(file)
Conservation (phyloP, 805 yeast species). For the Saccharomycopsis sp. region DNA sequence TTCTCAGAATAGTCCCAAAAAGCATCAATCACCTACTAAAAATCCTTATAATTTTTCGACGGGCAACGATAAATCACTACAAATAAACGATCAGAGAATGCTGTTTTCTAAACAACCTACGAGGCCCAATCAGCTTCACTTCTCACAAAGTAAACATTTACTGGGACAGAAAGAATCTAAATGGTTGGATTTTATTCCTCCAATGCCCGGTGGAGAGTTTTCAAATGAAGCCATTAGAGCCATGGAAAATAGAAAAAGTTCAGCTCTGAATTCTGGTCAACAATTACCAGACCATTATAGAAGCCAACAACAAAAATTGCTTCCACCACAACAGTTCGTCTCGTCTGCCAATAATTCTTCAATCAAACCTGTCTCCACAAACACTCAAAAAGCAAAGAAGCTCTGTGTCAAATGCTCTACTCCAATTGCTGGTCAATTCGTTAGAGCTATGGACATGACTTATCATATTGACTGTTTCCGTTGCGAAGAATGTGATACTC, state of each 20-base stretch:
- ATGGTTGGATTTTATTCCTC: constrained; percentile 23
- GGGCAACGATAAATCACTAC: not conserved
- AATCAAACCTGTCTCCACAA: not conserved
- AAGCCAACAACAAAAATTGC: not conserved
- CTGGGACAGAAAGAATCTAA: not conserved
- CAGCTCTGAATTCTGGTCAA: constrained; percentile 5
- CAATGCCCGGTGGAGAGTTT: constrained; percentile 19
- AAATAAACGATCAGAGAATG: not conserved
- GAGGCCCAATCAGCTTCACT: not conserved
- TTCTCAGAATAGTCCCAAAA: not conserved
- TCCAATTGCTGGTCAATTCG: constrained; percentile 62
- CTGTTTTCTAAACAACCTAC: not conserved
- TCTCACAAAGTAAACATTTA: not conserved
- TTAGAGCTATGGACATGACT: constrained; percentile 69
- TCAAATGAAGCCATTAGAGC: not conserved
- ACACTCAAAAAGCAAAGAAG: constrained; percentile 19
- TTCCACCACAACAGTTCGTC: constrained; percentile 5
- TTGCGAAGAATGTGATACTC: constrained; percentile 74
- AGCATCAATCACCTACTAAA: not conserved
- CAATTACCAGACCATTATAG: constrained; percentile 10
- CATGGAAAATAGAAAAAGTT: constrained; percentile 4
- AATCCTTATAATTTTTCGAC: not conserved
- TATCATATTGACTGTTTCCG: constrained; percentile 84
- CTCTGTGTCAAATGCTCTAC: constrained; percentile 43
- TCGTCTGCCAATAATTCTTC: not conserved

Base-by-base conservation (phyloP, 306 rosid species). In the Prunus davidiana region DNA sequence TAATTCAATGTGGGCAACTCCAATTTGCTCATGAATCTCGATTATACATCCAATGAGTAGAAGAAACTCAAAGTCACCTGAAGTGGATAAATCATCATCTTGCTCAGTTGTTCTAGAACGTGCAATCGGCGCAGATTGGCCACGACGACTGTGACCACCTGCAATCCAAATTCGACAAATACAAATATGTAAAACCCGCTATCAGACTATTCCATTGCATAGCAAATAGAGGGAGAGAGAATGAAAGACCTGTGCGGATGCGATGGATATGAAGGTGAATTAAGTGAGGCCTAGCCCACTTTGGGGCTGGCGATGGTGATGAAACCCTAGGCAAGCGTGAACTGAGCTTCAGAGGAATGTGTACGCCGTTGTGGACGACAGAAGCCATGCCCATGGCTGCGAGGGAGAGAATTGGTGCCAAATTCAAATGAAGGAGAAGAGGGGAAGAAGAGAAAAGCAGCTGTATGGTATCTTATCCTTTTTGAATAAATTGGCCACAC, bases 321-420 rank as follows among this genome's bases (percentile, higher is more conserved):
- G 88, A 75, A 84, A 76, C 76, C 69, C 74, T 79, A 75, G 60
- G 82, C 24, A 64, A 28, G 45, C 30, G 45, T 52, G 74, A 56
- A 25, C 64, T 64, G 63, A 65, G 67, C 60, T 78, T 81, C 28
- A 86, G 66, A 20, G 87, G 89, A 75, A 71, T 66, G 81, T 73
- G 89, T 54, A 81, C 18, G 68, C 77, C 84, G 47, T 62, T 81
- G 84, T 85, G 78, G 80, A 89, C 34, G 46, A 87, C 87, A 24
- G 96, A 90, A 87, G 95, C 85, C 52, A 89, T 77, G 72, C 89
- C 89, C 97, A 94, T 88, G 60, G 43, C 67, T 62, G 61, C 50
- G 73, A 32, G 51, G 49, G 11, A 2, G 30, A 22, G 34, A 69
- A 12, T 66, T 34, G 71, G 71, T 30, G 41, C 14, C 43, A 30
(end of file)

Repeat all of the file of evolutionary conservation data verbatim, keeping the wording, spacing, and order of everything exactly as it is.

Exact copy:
Conservation (phyloP, 805 yeast species). For the Saccharomycopsis sp. region DNA sequence TTCTCAGAATAGTCCCAAAAAGCATCAATCACCTACTAAAAATCCTTATAATTTTTCGACGGGCAACGATAAATCACTACAAATAAACGATCAGAGAATGCTGTTTTCTAAACAACCTACGAGGCCCAATCAGCTTCACTTCTCACAAAGTAAACATTTACTGGGACAGAAAGAATCTAAATGGTTGGATTTTATTCCTCCAATGCCCGGTGGAGAGTTTTCAAATGAAGCCATTAGAGCCATGGAAAATAGAAAAAGTTCAGCTCTGAATTCTGGTCAACAATTACCAGACCATTATAGAAGCCAACAACAAAAATTGCTTCCACCACAACAGTTCGTCTCGTCTGCCAATAATTCTTCAATCAAACCTGTCTCCACAAACACTCAAAAAGCAAAGAAGCTCTGTGTCAAATGCTCTACTCCAATTGCTGGTCAATTCGTTAGAGCTATGGACATGACTTATCATATTGACTGTTTCCGTTGCGAAGAATGTGATACTC, state of each 20-base stretch:
- ATGGTTGGATTTTATTCCTC: constrained; percentile 23
- GGGCAACGATAAATCACTAC: not conserved
- AATCAAACCTGTCTCCACAA: not conserved
- AAGCCAACAACAAAAATTGC: not conserved
- CTGGGACAGAAAGAATCTAA: not conserved
- CAGCTCTGAATTCTGGTCAA: constrained; percentile 5
- CAATGCCCGGTGGAGAGTTT: constrained; percentile 19
- AAATAAACGATCAGAGAATG: not conserved
- GAGGCCCAATCAGCTTCACT: not conserved
- TTCTCAGAATAGTCCCAAAA: not conserved
- TCCAATTGCTGGTCAATTCG: constrained; percentile 62
- CTGTTTTCTAAACAACCTAC: not conserved
- TCTCACAAAGTAAACATTTA: not conserved
- TTAGAGCTATGGACATGACT: constrained; percentile 69
- TCAAATGAAGCCATTAGAGC: not conserved
- ACACTCAAAAAGCAAAGAAG: constrained; percentile 19
- TTCCACCACAACAGTTCGTC: constrained; percentile 5
- TTGCGAAGAATGTGATACTC: constrained; percentile 74
- AGCATCAATCACCTACTAAA: not conserved
- CAATTACCAGACCATTATAG: constrained; percentile 10
- CATGGAAAATAGAAAAAGTT: constrained; percentile 4
- AATCCTTATAATTTTTCGAC: not conserved
- TATCATATTGACTGTTTCCG: constrained; percentile 84
- CTCTGTGTCAAATGCTCTAC: constrained; percentile 43
- TCGTCTGCCAATAATTCTTC: not conserved

Base-by-base conservation (phyloP, 306 rosid species). In the Prunus davidiana region DNA sequence TAATTCAATGTGGGCAACTCCAATTTGCTCATGAATCTCGATTATACATCCAATGAGTAGAAGAAACTCAAAGTCACCTGAAGTGGATAAATCATCATCTTGCTCAGTTGTTCTAGAACGTGCAATCGGCGCAGATTGGCCACGACGACTGTGACCACCTGCAATCCAAATTCGACAAATACAAATATGTAAAACCCGCTATCAGACTATTCCATTGCATAGCAAATAGAGGGAGAGAGAATGAAAGACCTGTGCGGATGCGATGGATATGAAGGTGAATTAAGTGAGGCCTAGCCCACTTTGGGGCTGGCGATGGTGATGAAACCCTAGGCAAGCGTGAACTGAGCTTCAGAGGAATGTGTACGCCGTTGTGGACGACAGAAGCCATGCCCATGGCTGCGAGGGAGAGAATTGGTGCCAAATTCAAATGAAGGAGAAGAGGGGAAGAAGAGAAAAGCAGCTGTATGGTATCTTATCCTTTTTGAATAAATTGGCCACAC, bases 321-420 rank as follows among this genome's bases (percentile, higher is more conserved):
- G 88, A 75, A 84, A 76, C 76, C 69, C 74, T 79, A 75, G 60
- G 82, C 24, A 64, A 28, G 45, C 30, G 45, T 52, G 74, A 56
- A 25, C 64, T 64, G 63, A 65, G 67, C 60, T 78, T 81, C 28
- A 86, G 66, A 20, G 87, G 89, A 75, A 71, T 66, G 81, T 73
- G 89, T 54, A 81, C 18, G 68, C 77, C 84, G 47, T 62, T 81
- G 84, T 85, G 78, G 80, A 89, C 34, G 46, A 87, C 87, A 24
- G 96, A 90, A 87, G 95, C 85, C 52, A 89, T 77, G 72, C 89
- C 89, C 97, A 94, T 88, G 60, G 43, C 67, T 62, G 61, C 50
- G 73, A 32, G 51, G 49, G 11, A 2, G 30, A 22, G 34, A 69
- A 12, T 66, T 34, G 71, G 71, T 30, G 41, C 14, C 43, A 30